First official new Mac Pro sold sets all-time record for most expensive personal computer at $977,000

“Apple is known for making history by inventing the future, but even its designer could not have predicted a new record shattered on Saturday as a special one-off red version of the new Mac Pro (which is not officially available for sale yet) was sold at a charity fundraising auction for $977,000 — an all-time record for the priciest personal computer ever made or sold,” Electronista reports.

“The Sotheby’s auction in London also commanded high prices for other items from the pair, including a custom-designed Leica Rangefinder digital camera which sold for $1.8 million; a Product (RED) custom desk that sold for nearly $1.7 million, and a unique pair of rose gold Apple Earpods that sold for $461,000,” Electronista reports. “The Mac Pro, the normal versions of which will become available next month, was only expected to fetch between $40,000 and $60,000 – some 10 to 15 times the machine’s starting retail prices – but ended up selling for nearly $1 million as part of a benefit for the Global Fund to fight AIDS, Tuberculosis and Maleria.”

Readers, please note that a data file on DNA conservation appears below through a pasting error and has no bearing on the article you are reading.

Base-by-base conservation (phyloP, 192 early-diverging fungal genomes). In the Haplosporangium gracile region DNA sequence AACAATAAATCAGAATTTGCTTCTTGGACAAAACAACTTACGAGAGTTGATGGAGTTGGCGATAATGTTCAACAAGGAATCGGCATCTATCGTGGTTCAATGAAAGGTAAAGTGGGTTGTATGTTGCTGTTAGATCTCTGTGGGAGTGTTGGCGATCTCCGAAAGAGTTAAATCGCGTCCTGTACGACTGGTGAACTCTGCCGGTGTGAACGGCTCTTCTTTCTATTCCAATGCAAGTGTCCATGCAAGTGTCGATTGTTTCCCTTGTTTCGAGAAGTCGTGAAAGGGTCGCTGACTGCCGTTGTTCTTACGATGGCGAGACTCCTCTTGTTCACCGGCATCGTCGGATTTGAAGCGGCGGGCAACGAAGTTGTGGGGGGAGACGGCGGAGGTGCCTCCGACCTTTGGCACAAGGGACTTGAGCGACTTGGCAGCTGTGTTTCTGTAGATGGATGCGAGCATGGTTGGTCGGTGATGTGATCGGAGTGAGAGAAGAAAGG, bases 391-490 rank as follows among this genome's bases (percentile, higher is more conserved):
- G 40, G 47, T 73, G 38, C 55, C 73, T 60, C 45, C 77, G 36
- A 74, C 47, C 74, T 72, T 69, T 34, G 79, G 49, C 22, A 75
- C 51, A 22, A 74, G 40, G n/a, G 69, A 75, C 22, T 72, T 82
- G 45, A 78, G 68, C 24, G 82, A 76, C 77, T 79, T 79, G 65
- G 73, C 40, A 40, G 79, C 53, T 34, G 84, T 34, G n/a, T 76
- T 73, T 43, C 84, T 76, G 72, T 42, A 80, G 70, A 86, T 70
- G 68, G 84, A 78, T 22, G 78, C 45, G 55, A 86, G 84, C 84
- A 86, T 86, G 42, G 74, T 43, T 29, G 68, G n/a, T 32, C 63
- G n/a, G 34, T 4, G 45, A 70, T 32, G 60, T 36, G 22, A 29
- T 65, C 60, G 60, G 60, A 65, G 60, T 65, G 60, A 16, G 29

Product (RED) by Sir Jonathan Ive
US$977,000 Product (RED) Mac Pro by Sir Jonathan Ive

 
Read more in the full article here.

50 Comments

  1. It’s not really “gosh, this computer is WORTH it!” It’s moreso “This is a worthy charity, I was expecting to give up to a million dollars anyway, so instead of a couple things, I’ll just buy this one.”

    Charity auctions of this level are usually about providing an incentive for the giving generously. This donor was feeling particularly generous 😀

    1. You just keep whispering that to yourself with your eyes close and you hands clamped firmly over you ears, hater.
      And, Don’t you worry MS will triumph and return to it’s glory days. Paul Thurrott says so!

      P.S. you do realize you are only limiting yourself by hating, yes?

      1. I can imagine it as a part of a traveling exhibit with some or all of the other designs for a period of time, where the charity gets a small cut of the tickets and thus raises even more funds.

        The donors might then have an even bigger tax deduction.

    1. I doubt if where the money goes to is a matter for ‘belief’. The accounts both the auction house and the registered charity will be fully audited.

      Are you also a Flat-Earther, or an Apollo-was-Fakery twerp? Sheesh!

    2. No charity can give 100 percent of its money to the cause. A little of has to go to operations and overhead. It’s important and healthy to examine those percentages to ensure you feel comfortable with it, but please ground your expectations with a little reality (the truth that it costs money to create and maintain the organization that can do the work you’re not willing to do directly).

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